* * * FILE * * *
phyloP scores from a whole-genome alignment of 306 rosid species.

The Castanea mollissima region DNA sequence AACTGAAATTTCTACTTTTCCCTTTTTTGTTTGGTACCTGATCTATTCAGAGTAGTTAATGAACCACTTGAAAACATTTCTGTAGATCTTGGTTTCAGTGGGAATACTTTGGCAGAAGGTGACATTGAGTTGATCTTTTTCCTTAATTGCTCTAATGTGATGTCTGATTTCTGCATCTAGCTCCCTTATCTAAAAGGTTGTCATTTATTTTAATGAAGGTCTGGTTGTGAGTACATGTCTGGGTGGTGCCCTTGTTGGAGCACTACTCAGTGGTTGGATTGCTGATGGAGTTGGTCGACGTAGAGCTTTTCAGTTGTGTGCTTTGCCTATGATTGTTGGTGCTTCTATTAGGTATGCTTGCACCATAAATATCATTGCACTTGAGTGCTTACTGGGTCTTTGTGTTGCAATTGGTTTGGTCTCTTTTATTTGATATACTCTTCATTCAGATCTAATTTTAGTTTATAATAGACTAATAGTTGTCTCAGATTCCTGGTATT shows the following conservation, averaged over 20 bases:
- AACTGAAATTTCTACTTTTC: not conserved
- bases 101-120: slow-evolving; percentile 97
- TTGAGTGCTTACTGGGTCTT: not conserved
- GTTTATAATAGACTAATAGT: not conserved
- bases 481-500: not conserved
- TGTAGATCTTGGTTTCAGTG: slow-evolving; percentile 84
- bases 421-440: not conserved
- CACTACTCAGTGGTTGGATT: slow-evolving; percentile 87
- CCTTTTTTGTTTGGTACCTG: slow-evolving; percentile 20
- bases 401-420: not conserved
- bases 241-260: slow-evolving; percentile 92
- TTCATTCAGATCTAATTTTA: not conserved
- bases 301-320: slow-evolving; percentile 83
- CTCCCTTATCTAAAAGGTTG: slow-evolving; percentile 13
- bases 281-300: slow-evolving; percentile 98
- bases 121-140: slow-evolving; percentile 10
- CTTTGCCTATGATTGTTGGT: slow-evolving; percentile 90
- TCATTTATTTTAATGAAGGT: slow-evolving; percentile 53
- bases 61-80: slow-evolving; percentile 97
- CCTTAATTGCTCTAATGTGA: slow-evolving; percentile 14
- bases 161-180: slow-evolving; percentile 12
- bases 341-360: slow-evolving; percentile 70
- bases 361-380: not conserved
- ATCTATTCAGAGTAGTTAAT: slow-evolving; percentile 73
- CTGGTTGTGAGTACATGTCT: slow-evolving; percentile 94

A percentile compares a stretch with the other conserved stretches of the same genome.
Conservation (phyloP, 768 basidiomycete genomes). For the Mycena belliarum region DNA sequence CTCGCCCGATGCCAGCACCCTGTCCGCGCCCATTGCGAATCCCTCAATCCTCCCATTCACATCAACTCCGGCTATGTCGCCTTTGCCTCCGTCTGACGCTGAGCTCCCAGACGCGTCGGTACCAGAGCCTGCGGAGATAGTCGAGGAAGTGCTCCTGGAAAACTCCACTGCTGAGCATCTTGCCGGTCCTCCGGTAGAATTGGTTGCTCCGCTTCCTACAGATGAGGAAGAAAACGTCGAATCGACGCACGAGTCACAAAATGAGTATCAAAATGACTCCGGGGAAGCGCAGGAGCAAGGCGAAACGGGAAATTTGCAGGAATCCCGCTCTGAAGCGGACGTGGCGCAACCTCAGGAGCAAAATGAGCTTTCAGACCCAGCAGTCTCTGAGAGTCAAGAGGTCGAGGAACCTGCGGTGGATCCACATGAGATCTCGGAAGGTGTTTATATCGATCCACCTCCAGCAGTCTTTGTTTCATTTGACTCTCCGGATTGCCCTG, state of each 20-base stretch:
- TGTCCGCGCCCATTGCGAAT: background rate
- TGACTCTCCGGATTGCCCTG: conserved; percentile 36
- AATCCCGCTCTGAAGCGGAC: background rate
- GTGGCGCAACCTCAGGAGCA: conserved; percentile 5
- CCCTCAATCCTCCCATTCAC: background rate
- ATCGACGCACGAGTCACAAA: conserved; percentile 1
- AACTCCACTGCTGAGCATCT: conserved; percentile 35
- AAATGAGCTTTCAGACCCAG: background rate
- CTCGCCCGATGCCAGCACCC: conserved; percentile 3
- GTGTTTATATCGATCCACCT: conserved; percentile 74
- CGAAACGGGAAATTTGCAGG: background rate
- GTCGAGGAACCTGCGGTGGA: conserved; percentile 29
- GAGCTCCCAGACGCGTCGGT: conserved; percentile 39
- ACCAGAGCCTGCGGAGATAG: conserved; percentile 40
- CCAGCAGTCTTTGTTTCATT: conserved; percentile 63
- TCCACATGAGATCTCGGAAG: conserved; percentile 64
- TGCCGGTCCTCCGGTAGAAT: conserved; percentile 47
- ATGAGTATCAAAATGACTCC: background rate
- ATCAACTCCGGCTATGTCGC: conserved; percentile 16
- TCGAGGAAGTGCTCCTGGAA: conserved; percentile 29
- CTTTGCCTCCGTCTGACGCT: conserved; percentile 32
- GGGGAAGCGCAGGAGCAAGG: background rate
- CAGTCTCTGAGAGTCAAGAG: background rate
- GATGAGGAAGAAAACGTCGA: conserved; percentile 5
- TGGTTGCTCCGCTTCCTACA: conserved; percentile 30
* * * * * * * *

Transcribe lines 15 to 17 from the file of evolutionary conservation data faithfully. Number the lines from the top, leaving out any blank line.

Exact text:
- bases 301-320: slow-evolving; percentile 83
- CTCCCTTATCTAAAAGGTTG: slow-evolving; percentile 13
- bases 281-300: slow-evolving; percentile 98